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Wednesday, October 05, 2016


Quote Donald Trump, insult Donald Trump

by Tom Sullivan

As the saying goes, that was 90 minutes of your life you'll never get back. "Borderline unwatchable," wrote Chris Cillizza of the vice presidential debate:

There was so much crosstalk and so little actual question answering that it felt like watching two kids throw mashed potatoes at one another. (Actually, watching two kids throw mashe dpotoatoes at one another would have been a heck of a lot more entertaining.)
Last night, the only time Sen. Tim Kaine and Gov. Mike Pence were not talking past each other was when they were talking over each other. The debate was remarkable mostly for how disjointed the questioning was and for Pence and Kaine interrupting each other largely unchecked by moderator Elaine Quijano. Neither the candidates nor the moderator looked good.

Except Pence came out looking better in debate than Donald Trump. He kept his cool. "Calm, smooth, and steady," showing his chops from a stint in conservative talk radio. Pence steadily denied over and over things Donald Trump said on camera and accused Kaine of an “avalanche of insults.” Jamelle Bouie at Slate writes:
These insults? These insults were quotes. Kaine was quoting Donald Trump, telling viewers that Trump had called Mexicans “rapists and criminals” (true); that he had called women “slobs, pigs, dogs, and disgusting” (true); and that he had attacked an Indiana-born federal judge “and said he was unqualified to hear a federal lawsuit because his parents were Mexican” (also true).

Despite the obvious truth of everything on display, Pence’s response was to call these quotes—taken almost verbatim from Trump—a kind of “insult” against the Republican ticket. And so it continued for the next 90 minutes.
Yet even as Pence complained of an "insult driven" campaign from the Democrats, Trump was undermining him on Twitter:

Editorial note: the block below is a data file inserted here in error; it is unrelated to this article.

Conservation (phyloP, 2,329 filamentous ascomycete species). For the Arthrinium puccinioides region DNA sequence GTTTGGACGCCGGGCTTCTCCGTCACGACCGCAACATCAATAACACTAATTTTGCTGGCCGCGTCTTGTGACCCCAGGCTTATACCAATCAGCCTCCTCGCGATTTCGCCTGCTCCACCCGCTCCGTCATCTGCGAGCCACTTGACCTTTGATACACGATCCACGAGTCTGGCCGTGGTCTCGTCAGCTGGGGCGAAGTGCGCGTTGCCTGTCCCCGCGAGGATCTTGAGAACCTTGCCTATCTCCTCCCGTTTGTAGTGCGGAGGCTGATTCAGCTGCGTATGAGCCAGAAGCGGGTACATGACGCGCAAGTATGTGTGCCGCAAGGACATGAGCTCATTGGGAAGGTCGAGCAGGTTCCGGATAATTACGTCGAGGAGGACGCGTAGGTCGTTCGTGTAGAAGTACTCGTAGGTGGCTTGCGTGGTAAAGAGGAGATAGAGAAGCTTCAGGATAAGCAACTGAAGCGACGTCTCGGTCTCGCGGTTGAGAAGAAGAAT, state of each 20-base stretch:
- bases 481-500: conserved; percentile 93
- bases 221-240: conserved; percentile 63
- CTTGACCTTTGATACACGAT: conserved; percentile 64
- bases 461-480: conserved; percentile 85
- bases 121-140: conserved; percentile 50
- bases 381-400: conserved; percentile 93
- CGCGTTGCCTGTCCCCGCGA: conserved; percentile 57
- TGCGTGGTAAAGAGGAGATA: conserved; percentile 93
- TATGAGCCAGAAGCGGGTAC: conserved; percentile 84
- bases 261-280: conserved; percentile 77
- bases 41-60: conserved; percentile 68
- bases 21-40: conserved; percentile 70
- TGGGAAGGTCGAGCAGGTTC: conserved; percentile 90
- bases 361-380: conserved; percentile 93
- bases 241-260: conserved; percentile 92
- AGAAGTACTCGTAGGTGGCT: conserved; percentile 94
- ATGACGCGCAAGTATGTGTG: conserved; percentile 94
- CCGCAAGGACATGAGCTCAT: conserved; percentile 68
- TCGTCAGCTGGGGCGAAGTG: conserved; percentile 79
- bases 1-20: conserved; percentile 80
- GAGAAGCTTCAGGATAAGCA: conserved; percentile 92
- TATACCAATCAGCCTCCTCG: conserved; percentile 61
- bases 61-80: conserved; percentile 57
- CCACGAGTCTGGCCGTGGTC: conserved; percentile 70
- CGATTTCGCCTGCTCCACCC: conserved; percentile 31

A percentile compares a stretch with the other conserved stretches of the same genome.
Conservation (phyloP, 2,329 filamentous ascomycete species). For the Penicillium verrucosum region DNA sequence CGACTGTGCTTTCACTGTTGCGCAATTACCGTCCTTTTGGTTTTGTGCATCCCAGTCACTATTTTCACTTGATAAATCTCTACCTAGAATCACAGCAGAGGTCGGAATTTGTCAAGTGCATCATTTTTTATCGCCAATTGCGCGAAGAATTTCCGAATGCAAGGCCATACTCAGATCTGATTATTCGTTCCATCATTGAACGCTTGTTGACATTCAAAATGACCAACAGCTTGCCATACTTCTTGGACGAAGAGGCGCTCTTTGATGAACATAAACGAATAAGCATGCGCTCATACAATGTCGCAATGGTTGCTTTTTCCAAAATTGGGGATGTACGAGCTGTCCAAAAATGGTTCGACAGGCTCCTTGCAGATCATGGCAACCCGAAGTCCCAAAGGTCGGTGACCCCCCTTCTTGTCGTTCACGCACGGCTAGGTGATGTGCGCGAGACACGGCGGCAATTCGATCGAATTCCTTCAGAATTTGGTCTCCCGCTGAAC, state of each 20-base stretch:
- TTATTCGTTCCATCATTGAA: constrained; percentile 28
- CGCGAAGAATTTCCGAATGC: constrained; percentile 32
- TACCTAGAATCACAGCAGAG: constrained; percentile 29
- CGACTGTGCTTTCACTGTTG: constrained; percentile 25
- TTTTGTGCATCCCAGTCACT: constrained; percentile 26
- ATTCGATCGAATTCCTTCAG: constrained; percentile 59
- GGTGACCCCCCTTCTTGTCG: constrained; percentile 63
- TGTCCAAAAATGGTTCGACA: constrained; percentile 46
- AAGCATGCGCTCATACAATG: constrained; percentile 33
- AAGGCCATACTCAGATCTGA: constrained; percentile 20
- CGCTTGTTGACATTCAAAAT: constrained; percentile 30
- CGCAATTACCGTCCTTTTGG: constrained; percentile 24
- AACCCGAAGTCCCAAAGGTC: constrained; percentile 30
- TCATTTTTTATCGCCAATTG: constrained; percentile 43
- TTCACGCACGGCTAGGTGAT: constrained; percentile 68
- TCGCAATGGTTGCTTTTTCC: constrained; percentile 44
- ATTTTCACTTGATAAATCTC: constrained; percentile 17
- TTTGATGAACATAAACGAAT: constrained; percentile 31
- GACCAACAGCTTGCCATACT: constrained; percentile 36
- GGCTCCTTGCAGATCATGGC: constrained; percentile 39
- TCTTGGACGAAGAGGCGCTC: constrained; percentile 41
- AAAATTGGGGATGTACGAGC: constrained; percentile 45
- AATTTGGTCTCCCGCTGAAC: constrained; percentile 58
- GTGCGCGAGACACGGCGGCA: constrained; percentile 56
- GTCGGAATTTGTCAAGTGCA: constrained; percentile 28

Clinton, watching, replied:

You'd have thought Donald Trump would have relished being the center of any attention. Except whenever Pence had a chance to defend him, Pence backed away, contradicting his boss on support for Vladimir Putin, nuclear proliferation and more.

For his part, Kaine seemed wedged into a suit that didn't fit. He had practiced his lines well, but delivered them hurriedly so as to get them out before he got cut off. His constant interruptions likely did not play well with viewers and undermined his image as genuine. Pence had him on poise, but poise in denying the truth. Kaine promoted Clinton's record, while Pence denied Trump's.

Nothing was resolved last night: no fatal blows landed, no polls moved. USA Today encapsulated the problem:

In a conversation about the economy, Kaine attempted to make the case that the economy has been recovering under President Obama — 15 million jobs created, Kaine said, and median income is rising. Pence's reply was fascinating: "Senator, you can roll out the numbers and the sunny side, but I got to tell you, people in Scranton know different. People in Fort Wayne, Ind., know different. I mean, this economy is struggling." This is the core distinction of these campaigns: the Democrats' half-full take versus the Republicans' half-empty view of America, distilled in a few lines of a vice presidential debate.
As unfavorable news continues to trickle out about Trump's tax avoidance and trickle-down economic policies, it seems more likely Donald Trump is really running for the chance to empty America's other half.